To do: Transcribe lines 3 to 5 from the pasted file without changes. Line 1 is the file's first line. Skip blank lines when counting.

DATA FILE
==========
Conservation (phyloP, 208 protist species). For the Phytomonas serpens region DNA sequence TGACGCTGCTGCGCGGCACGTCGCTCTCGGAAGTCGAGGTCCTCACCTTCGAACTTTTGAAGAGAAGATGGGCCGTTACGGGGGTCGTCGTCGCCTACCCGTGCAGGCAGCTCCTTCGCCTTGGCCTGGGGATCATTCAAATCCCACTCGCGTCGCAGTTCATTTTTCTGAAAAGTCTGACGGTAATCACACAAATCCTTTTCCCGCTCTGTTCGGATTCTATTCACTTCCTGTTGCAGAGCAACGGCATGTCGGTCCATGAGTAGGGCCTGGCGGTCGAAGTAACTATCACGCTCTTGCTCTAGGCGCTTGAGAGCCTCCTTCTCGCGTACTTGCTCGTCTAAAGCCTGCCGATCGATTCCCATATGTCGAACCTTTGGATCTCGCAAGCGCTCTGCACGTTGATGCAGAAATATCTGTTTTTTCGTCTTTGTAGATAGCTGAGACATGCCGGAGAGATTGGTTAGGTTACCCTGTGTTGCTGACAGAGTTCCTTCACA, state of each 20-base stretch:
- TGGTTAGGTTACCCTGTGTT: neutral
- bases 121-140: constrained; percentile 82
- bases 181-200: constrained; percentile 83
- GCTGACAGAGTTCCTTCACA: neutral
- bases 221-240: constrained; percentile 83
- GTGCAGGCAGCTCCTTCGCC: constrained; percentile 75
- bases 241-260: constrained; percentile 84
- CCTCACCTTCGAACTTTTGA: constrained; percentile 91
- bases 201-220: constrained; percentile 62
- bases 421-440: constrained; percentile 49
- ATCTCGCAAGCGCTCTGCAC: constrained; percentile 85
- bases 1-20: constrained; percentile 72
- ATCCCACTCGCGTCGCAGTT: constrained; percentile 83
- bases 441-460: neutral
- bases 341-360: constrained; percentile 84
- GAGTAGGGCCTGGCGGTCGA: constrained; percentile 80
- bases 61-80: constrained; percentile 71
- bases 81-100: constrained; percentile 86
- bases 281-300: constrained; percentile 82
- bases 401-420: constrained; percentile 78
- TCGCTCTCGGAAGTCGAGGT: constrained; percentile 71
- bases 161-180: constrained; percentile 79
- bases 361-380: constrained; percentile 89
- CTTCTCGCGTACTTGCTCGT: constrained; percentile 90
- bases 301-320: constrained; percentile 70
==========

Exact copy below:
- bases 121-140: constrained; percentile 82
- bases 181-200: constrained; percentile 83
- GCTGACAGAGTTCCTTCACA: neutral